By Lauren Westmoreland
After opening with the pledge of allegiance, the City of Portola City Council held a regularly scheduled meeting on Wednesday, March 23 at 6 p.m.
The meeting moved into public comment first, opening with Portola resident Ashlee Sims: “I wanted to let you know that I appreciate the documents provided in tonight’s agenda packet, and also advise you to pay attention to what Josh Hart has to say tonight regarding the cell tower and wish to request that he make a presentation to city council in the next 60-90 days.”
Josh Hart then made public comment, adding to the conversation around the cell tower topic. “Liberty Energy is currently setting up lines to the tower as of today,” he said.
Hart went on to make three points; stating that Verizon purchased the so-called “C Band” for billions of dollars to be used for 5G. “This is directly adjacent to the frequency used by flight altimeters and night vision goggles used by pilots to detect how close to the ground they are in low visibility,” Hart said.
Hart also mentioned the DC Circuit Court of Appeals ruling that the Federal Communications Commission wireless exposure guidelines do not adequately protect public safety. Last, Hart noted that the issue of 5G flight interference became a major news story, with airlines refusing to fly into certain airports with 5G towers nearby.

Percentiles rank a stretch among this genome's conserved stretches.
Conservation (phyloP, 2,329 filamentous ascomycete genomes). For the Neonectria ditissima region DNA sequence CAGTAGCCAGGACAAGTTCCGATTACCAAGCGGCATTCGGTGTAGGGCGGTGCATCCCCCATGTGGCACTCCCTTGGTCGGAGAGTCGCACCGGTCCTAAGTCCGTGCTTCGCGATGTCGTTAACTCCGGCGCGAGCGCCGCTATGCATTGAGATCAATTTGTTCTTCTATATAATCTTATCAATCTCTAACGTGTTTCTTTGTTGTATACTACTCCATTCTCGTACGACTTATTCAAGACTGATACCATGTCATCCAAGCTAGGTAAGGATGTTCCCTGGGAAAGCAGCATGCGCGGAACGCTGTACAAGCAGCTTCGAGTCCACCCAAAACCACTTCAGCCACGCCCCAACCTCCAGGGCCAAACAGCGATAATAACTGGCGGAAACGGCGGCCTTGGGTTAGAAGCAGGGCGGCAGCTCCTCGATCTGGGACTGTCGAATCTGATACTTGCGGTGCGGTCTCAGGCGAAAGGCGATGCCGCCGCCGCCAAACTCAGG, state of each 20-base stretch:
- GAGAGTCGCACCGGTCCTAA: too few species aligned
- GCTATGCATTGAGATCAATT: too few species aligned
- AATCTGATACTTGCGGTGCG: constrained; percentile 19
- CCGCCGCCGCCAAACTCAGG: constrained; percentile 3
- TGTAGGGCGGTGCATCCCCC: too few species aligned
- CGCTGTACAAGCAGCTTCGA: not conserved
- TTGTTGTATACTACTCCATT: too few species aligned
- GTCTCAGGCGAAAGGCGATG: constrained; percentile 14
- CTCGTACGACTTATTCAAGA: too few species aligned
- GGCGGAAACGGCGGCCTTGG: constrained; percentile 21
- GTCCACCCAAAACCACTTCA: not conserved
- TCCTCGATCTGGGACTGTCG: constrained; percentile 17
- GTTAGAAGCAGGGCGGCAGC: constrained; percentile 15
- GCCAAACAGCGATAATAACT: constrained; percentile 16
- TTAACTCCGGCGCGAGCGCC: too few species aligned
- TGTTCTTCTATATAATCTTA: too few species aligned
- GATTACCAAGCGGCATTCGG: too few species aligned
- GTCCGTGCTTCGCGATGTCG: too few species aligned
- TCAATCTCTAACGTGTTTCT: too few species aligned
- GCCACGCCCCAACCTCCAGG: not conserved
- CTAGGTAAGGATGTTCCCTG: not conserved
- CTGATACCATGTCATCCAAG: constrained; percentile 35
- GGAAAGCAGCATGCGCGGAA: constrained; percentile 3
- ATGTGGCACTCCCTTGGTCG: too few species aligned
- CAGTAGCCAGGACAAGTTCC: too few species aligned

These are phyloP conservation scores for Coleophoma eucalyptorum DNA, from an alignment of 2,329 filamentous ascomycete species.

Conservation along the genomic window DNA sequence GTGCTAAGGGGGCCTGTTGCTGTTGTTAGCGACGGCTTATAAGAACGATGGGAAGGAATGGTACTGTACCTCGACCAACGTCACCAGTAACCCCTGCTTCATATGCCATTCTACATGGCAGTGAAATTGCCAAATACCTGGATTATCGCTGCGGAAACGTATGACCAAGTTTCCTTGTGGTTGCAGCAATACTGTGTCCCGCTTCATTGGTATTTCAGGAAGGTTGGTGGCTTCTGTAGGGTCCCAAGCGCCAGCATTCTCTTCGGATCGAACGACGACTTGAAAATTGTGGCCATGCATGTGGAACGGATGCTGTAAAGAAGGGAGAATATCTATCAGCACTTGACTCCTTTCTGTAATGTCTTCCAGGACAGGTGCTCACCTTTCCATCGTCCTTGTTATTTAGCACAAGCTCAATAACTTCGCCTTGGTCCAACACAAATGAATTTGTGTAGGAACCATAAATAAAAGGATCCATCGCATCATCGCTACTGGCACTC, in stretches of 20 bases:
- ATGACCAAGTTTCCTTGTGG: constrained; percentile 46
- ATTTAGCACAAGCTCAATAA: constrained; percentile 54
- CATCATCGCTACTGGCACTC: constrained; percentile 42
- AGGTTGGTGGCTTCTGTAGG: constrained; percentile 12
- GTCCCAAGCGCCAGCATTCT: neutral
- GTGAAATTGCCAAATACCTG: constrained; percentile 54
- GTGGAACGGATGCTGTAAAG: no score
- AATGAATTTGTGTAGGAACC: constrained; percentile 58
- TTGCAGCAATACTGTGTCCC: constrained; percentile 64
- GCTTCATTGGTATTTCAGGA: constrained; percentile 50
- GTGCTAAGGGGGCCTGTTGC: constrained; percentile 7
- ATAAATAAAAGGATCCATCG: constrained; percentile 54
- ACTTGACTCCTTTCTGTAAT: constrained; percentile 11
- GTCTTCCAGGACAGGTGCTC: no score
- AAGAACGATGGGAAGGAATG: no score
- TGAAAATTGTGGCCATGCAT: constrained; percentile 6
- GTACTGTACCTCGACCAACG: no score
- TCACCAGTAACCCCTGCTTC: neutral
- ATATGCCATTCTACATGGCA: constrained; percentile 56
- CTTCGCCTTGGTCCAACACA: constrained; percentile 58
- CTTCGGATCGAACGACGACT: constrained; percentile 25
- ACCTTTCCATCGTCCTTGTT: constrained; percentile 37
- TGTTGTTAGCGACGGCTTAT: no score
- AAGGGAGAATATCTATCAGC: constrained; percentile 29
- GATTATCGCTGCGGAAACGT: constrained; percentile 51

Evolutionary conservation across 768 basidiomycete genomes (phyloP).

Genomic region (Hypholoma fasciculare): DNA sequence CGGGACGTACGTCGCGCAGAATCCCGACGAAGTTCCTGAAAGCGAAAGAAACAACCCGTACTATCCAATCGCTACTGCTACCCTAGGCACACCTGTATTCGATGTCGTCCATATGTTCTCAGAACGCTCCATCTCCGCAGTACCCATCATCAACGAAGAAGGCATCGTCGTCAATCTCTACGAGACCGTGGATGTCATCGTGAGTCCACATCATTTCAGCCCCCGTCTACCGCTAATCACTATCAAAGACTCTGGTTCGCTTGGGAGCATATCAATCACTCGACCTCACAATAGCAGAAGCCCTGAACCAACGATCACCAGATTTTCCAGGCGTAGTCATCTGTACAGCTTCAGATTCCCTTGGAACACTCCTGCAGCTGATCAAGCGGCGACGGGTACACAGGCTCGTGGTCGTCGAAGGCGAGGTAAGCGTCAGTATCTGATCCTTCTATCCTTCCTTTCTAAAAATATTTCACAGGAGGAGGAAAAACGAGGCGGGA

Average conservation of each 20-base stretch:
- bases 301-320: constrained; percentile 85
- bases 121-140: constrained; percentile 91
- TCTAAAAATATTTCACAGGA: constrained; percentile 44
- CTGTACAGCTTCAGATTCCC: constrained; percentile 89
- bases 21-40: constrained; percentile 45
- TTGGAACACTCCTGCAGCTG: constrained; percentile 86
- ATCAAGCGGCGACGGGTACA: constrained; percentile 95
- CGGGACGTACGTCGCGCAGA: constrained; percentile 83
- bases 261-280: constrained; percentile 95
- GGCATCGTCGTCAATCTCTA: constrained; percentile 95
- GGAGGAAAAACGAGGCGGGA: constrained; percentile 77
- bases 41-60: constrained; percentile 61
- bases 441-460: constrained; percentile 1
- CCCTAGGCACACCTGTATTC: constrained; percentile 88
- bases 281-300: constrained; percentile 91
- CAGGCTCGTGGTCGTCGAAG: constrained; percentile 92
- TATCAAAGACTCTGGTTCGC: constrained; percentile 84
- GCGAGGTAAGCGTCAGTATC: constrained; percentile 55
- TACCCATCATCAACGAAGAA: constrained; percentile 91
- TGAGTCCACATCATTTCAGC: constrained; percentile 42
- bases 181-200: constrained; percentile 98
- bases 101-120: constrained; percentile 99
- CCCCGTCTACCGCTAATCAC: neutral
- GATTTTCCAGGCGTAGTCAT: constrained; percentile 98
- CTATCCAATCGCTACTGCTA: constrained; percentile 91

“The issue is of great concern to med-evac flight companies,” he stated.
City Manager Jon Kennedy noted that there were also over a dozen emails with similar concerns that had come in just hours before the start of the meeting.
After a complaint was raised that the emails are not being read aloud, it was clarified that AB361 provides that the comments submitted in writing may or may not be read during the meeting, but will be submitted into the record.
One resident then commented that it was her impression that the tower was not 5G.
“You are correct, it is a 4G tower,” Mayor Pat Morton said. “We’re not sure where these people are getting their information from.”
“We did receive today more than a dozen emails on this topic,” Kennedy said. “I feel that it would behoove council to agendize this topic to let Josh speak and clarify some things to the public.”